KANSAS CITY, Mo. - Bird and it's up to 500 scooters landed in Kansas City last month. But it quickly ruffled feathers of the Country Club Plaza, which deemed the area a no-ride zone after expressing safety concerns.
"Since our streets are public, the city was within its rights to make the decision to allow Bird to operate on the Plaza without involving our management team. After safety incidents resulted in numerous customer and tenant complaints, Bird is pausing its operations until we can assess whether scooters are the right addition to our pedestrian-heavy district," Meredith Keeler, Country Club Plaza general manager, said on Aug. 8.
This week a Bird spokesperson said the ban has been lifted and released the following statement:
“Following recent conversations with representatives from the Country Club Plaza and Plaza area business owners regarding rider education programs, Bird is lifting the ‘No Ride Zone’ distinction for this area. In an effort to help promote safety on the Plaza, Bird has invited Plaza ownership to partner on a helmet giveaway event and offered to deploy Safety Ambassadors in the area. These Ambassadors will educate the community about proper Bird riding and parking, including the local rules that prohibit sidewalk riding. We look forward to continuing this open dialogue with our friends on the Plaza."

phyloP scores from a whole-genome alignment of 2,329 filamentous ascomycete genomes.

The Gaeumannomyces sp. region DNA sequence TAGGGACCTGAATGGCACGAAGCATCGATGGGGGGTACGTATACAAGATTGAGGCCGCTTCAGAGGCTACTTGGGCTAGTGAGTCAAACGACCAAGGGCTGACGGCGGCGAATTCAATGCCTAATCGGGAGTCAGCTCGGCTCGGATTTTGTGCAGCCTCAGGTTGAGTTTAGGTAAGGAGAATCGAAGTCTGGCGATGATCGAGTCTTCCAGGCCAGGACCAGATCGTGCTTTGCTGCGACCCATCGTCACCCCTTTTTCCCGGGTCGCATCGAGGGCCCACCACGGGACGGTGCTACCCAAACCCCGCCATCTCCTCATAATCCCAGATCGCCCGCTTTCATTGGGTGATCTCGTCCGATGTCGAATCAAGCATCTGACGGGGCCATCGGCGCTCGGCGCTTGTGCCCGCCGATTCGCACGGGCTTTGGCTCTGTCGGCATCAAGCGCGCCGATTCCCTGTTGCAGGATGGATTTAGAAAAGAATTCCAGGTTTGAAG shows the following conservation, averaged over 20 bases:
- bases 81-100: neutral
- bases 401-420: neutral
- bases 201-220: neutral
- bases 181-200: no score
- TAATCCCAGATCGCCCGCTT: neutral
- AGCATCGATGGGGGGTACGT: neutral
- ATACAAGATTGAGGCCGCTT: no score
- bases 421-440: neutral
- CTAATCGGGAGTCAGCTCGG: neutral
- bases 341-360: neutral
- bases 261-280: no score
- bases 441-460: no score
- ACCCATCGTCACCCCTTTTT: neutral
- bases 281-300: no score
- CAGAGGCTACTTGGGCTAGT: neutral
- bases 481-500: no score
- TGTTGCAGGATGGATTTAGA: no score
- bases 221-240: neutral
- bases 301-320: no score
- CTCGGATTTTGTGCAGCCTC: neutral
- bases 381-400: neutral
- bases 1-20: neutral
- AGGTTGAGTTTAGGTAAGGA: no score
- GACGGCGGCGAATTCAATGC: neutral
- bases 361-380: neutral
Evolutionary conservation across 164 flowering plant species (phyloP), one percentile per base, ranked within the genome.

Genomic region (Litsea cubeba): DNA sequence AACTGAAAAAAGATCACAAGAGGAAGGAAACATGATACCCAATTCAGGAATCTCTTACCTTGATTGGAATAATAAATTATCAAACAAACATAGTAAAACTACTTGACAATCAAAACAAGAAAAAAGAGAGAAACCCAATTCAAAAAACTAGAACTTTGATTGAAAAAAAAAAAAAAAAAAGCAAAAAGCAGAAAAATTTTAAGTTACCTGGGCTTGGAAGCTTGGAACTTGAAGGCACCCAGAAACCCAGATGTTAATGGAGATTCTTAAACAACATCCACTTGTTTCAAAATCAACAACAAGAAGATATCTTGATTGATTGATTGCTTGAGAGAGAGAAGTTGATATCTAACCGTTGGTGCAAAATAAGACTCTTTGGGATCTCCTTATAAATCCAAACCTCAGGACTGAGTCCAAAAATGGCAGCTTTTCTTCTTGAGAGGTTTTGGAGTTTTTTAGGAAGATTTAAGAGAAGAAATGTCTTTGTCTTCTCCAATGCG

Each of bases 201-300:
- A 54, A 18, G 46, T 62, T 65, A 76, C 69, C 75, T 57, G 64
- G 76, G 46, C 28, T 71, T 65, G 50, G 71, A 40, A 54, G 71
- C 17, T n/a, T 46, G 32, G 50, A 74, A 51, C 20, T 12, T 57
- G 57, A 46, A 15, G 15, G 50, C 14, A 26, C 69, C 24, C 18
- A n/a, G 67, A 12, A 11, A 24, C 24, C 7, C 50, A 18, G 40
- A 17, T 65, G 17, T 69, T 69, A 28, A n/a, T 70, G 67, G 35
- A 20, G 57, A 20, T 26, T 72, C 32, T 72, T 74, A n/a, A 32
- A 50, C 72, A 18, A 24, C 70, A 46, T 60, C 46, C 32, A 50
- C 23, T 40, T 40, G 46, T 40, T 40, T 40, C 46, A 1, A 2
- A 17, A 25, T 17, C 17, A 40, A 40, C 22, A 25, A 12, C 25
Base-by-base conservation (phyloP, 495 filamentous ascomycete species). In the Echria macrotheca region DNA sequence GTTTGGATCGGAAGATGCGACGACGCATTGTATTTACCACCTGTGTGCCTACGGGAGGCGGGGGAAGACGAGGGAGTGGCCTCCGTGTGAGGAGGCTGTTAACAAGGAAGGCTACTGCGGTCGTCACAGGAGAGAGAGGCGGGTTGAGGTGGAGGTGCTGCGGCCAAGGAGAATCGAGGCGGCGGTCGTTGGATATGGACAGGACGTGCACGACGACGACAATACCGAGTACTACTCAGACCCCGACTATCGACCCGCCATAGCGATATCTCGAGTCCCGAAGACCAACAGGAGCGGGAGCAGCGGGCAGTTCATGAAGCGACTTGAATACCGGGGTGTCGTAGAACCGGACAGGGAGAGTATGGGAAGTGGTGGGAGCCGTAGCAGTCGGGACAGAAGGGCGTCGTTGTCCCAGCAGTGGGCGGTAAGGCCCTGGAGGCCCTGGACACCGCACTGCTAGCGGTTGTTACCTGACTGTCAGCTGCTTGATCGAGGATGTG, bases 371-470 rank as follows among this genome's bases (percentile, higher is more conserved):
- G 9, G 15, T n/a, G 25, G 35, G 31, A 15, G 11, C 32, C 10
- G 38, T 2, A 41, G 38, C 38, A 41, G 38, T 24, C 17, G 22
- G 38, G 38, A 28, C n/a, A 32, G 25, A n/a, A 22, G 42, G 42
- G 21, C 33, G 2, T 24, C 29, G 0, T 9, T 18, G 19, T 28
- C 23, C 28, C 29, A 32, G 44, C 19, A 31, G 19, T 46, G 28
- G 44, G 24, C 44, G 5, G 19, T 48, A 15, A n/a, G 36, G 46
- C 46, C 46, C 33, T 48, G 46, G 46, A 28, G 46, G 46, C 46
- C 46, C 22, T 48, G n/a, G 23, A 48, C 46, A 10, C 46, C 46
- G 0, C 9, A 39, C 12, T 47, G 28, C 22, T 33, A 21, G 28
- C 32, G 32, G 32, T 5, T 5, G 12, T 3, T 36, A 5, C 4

But a spokesperson for Country Club Plaza couldn't confirm the ban had been lifted or if any of the measures Bird announced were in the works.
“Plaza officials met with Bird and conveyed our concerns over the safety of our customers. We will continue to encourage Bird and city representatives to do all they can to ensure pedestrian and passenger safety," Keeler said.
The issue seems to stem from riders' confusion with Kansas City ordinances or unwillingness to follow them. Riders are supposed to use bike lanes, but in areas without them are still prohibited from riding on sidewalks. Riders caught on sidewalks can be issued a $40 ticket.
"I would prefer to be on the sidewalk rather than in the street," Bethany Hitchcock said.
Bird recommends riders wear a helmet and will ship one to you for free, but helmets don't come with the scooters you'll find left all over town.
"You are supposed to wear a helmet. I'm not. But if I get hurt, that's my fault. No one else's," Morgan Drown said.